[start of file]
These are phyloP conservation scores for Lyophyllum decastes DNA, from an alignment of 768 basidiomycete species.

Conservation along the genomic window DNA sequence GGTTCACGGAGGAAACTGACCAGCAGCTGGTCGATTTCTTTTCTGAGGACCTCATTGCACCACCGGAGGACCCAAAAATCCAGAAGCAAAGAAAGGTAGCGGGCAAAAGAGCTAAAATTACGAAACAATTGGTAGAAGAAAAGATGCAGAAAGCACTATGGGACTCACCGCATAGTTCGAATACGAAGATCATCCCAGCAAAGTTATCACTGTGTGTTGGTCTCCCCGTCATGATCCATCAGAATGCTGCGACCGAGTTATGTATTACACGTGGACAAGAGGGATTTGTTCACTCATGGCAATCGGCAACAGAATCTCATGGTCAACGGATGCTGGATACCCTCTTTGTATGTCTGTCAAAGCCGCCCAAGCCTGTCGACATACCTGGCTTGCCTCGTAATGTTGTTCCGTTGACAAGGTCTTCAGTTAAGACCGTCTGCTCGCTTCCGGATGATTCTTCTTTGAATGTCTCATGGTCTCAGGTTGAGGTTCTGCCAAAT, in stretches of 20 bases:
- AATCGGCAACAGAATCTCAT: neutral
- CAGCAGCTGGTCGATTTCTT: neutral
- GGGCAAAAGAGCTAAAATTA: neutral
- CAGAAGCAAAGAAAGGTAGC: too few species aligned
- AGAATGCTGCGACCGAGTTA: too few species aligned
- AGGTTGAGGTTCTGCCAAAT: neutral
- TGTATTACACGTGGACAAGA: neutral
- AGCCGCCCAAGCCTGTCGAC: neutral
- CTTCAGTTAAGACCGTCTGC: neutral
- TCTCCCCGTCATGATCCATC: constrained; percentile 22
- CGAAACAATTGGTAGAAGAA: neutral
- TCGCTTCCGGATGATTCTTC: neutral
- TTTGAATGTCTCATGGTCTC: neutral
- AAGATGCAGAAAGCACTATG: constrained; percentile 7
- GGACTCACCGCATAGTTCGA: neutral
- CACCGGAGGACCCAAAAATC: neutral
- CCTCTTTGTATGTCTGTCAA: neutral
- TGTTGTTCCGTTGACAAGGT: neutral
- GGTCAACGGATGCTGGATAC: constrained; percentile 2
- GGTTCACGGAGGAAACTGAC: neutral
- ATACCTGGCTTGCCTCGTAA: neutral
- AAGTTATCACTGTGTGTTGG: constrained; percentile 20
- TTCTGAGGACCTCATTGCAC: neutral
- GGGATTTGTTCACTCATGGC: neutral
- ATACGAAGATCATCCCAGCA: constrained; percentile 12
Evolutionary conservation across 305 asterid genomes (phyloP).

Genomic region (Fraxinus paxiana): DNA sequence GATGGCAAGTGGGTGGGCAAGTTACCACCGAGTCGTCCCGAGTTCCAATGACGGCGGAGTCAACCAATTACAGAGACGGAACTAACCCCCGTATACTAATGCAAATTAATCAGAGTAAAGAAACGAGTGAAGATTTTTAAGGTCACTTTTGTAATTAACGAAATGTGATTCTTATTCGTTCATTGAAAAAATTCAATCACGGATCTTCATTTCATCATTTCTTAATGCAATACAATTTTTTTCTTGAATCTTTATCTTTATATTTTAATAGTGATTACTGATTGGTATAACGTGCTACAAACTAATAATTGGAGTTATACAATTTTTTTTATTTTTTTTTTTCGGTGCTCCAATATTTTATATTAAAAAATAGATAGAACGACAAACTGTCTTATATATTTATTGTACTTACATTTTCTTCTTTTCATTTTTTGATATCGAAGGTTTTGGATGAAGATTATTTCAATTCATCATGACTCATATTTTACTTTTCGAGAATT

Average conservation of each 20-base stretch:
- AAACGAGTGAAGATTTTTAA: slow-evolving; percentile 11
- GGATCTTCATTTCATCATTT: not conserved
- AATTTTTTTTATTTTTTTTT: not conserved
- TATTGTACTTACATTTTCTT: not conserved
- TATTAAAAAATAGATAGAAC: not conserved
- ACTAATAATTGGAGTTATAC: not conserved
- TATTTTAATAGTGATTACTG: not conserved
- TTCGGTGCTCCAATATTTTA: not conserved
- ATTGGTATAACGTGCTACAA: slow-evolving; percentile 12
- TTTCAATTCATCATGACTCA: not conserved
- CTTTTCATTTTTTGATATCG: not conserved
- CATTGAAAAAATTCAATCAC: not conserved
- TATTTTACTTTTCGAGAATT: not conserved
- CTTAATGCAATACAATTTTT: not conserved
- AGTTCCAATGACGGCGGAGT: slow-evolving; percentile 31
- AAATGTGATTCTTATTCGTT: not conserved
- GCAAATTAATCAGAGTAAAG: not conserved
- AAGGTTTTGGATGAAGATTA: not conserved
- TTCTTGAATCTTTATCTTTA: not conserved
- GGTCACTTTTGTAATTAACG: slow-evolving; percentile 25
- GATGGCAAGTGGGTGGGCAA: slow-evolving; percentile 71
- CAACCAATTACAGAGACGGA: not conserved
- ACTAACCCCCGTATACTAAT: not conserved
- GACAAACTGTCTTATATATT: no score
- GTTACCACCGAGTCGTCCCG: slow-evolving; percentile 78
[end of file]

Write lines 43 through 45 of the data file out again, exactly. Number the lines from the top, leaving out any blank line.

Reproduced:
- TATTTTACTTTTCGAGAATT: not conserved
- CTTAATGCAATACAATTTTT: not conserved
- AGTTCCAATGACGGCGGAGT: slow-evolving; percentile 31